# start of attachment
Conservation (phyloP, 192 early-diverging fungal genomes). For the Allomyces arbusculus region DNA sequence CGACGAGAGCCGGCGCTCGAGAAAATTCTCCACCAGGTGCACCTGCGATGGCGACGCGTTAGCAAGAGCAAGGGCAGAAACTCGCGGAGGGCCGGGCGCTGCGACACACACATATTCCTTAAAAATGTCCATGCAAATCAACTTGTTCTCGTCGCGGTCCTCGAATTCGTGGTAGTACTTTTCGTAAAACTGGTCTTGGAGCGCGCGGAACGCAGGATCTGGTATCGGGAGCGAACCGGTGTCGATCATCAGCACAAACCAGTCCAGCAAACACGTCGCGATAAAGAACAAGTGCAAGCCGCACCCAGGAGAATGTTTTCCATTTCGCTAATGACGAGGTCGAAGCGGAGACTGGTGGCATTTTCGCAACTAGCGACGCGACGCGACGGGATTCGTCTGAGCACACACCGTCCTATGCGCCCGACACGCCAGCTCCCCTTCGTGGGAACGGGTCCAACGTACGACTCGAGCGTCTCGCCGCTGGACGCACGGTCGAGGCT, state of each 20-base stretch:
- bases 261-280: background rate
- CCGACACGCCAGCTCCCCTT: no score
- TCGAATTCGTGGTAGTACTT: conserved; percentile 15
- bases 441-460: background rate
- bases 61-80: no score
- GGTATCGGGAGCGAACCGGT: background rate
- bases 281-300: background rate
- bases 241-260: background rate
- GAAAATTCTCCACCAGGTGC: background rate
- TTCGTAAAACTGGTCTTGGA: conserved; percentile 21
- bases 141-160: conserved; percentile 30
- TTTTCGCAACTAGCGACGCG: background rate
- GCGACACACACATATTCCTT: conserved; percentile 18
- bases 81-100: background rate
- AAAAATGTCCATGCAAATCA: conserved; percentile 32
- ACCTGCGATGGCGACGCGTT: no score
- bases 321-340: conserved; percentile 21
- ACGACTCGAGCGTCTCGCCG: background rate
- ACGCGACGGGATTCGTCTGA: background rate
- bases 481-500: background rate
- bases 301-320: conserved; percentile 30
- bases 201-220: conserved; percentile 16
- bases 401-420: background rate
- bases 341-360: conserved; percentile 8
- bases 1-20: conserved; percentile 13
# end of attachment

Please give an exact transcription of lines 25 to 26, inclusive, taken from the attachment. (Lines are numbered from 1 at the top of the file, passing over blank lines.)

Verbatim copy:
- bases 341-360: conserved; percentile 8
- bases 1-20: conserved; percentile 13